Legionella Risk Assessments Explained
One of the questions we get asked most frequently with regards to the management requirements of Legionella bacteria is ‘is a Legionella risk assessment a legal requirement?’ Legionella risk assessments for landlords, landlord risk assessment template
The short answer is yes, a legionella risk assessment is a legal requirement.
Firstly, the Health and Safety at Work Act 1974 states that employers, or those in control of premises, must ensure the health and safety of their employees or others who may be affected by their undertaking.
The Approved Code of Practice and Guidance on Legionella Regulations (ACOP L8) states that employers must take suitable precautions to prevent or control the risk of exposure to legionella bacteria. The ACOP also requires employers to have access to competent help in applying the provision of health and safety legislation.
Secondly, and more specifically the Control of Substances Hazardous to Health Regulations (COSHH) provides the framework of actions required to control the risk from a range of hazardous substances, and that includes biological agents such as Legionella bacteria.
COSHH essential elements:
- Risk assessment;
- Prevent exposure or substitute where reasonably practicable;
- Control of exposure when prevention or substitution is not reasonably practicable;
- Maintenance, examination and testing of control measures;
- Provision of information, instruction and training for employees;
- Health surveillance of employees
Therefore, all waters systems require a risk assessment, but not all systems will require elaborate controls measures.
A simple risk assessment may show that the risk is, in fact, low and being properly managed to comply with the law.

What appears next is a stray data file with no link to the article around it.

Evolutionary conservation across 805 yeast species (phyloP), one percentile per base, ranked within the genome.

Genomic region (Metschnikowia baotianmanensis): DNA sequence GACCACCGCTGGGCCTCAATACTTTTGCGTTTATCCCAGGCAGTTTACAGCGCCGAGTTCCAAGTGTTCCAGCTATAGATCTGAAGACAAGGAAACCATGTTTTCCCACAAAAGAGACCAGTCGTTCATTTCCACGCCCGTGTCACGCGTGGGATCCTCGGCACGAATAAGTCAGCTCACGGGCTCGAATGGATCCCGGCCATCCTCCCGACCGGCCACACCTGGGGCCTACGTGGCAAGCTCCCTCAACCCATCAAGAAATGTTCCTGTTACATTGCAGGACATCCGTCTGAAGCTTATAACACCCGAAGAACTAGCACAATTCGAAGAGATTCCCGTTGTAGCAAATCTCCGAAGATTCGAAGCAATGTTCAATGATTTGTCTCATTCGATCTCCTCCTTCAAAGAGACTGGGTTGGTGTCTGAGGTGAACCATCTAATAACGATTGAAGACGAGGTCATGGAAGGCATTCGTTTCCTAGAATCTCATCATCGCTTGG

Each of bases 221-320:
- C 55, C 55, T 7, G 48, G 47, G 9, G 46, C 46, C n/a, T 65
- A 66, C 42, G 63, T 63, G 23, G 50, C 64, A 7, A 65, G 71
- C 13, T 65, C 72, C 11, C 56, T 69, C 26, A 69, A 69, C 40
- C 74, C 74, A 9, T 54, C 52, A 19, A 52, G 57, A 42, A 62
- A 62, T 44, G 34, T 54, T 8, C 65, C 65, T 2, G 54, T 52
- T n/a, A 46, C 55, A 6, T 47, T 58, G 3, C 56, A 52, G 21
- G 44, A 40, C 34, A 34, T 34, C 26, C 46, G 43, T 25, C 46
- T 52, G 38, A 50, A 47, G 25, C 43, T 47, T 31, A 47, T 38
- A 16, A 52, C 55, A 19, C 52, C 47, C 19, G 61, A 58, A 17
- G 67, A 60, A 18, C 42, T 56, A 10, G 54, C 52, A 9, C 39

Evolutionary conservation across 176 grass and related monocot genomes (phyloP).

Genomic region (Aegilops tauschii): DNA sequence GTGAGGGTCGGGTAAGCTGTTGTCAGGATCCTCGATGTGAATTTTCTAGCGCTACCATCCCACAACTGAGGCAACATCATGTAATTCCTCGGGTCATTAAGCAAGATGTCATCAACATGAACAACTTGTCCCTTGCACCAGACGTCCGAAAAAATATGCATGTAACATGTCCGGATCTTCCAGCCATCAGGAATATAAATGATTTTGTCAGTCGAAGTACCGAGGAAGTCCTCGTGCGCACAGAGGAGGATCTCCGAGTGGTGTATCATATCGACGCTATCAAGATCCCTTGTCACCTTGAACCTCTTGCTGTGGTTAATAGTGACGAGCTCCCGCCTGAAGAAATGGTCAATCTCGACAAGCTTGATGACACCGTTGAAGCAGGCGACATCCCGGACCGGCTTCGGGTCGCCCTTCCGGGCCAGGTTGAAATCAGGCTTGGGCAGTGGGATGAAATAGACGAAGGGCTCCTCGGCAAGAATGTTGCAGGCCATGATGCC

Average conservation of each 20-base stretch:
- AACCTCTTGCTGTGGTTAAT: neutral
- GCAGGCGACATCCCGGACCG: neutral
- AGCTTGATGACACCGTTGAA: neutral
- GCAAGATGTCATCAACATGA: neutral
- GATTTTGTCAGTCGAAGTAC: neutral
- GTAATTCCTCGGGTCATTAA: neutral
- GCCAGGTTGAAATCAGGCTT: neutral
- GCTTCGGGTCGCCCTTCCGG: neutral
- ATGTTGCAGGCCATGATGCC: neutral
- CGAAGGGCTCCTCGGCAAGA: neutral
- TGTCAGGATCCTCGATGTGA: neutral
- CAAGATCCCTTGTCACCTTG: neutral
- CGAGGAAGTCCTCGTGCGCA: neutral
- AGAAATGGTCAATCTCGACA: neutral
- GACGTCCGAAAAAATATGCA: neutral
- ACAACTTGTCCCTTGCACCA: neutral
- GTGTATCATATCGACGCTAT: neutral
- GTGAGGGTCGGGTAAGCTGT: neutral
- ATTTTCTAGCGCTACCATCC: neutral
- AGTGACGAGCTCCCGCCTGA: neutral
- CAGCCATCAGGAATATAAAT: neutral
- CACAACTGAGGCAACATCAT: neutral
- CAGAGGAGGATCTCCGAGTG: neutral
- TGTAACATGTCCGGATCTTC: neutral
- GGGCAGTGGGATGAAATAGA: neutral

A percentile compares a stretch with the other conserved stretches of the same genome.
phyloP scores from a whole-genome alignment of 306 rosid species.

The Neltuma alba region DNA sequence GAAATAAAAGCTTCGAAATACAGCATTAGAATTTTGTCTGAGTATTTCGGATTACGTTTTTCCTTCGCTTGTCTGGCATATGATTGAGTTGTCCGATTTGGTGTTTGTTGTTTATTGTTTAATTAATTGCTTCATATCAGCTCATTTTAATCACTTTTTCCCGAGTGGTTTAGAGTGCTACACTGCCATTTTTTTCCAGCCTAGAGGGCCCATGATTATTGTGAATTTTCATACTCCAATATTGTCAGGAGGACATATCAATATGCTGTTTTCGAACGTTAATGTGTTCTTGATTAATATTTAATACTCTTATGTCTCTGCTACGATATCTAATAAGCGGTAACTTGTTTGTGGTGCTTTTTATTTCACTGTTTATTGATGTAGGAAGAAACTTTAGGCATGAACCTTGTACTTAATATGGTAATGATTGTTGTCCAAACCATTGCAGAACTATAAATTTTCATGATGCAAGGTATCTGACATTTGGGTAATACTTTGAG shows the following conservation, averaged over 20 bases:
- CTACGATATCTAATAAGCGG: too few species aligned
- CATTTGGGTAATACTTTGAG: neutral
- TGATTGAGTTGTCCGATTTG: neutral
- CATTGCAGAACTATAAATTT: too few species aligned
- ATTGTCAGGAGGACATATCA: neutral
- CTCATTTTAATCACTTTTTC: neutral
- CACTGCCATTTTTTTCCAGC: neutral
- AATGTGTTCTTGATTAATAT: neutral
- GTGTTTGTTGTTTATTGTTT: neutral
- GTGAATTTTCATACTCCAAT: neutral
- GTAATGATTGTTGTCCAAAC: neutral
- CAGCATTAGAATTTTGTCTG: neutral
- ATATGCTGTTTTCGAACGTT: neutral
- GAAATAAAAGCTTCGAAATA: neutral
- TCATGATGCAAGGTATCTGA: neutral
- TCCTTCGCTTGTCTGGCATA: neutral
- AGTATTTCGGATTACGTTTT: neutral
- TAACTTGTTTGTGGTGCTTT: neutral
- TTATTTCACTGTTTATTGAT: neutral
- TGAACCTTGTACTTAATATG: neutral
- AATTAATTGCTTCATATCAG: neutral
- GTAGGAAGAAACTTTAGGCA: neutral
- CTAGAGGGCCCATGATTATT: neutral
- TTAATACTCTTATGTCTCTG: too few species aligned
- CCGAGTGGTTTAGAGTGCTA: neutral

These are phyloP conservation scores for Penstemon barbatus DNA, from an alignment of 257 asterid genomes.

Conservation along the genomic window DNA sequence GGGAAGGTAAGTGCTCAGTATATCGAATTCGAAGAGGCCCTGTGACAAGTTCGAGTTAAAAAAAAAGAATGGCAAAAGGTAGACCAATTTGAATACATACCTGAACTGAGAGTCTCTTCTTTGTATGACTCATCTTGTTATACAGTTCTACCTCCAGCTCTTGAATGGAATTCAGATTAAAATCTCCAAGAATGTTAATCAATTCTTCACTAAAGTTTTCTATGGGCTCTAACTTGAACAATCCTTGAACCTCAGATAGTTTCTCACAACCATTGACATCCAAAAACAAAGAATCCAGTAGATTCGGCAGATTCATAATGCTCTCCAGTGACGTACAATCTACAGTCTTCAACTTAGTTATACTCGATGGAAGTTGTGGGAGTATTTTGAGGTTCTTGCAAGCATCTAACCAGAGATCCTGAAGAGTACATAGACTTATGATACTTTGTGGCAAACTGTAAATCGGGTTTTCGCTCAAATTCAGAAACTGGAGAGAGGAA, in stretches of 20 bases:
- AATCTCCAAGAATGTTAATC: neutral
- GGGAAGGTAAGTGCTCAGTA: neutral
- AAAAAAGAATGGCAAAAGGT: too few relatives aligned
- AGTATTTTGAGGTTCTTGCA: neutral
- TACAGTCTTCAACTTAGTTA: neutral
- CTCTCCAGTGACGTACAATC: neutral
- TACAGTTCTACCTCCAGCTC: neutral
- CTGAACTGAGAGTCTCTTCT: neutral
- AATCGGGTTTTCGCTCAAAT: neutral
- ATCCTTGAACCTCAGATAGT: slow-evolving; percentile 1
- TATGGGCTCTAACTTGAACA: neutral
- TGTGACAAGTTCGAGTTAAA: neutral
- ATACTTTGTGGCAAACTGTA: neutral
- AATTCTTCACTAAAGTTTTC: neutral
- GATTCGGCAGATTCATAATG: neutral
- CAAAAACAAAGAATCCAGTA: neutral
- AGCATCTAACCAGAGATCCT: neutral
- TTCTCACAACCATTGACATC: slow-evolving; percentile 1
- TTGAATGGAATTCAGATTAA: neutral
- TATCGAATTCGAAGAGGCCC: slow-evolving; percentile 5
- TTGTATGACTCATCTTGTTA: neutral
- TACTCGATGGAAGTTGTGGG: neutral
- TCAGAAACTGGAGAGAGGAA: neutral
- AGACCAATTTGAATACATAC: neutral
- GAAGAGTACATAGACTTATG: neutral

The risk assessment must be suitable and sufficient to identify and assess the risk of exposure to legionella bacteria and any precautionary measures needed.
Duty Holder’s Responsibilities
The Duty Holder is responsible for ensuring the legionella risk assessment is carried out. They must ensure that the person who carries out the legionella risk assessment is competent to do so and that they can provide advice on prevention and control of exposure. If there is a reasonably foreseeable risk then the duty holder should appoint a competent person known as the Legionella Responsible Person.
The legionella risk assessment is a live document and therefore should be reviewed regularly and specifically when there is a reason to believe it is no longer valid. This includes a review of the management and communication procedures.
The duty holder may need to get in competent help to carry out the legionella risk assessment, from an external consultancy, water treatment company or an experienced person.
The duty holder, with help from the appointed responsible person, should make reasonable enquiries to ensure the person carrying out the risk assessment is competent and suitably trained.
What about privately rented properties and their landlords?
As a duty holder, Landlords also hold the legally required duty of care to ensure that the risk exposure of the tenants, residents, and visitors are properly assessed and controlled.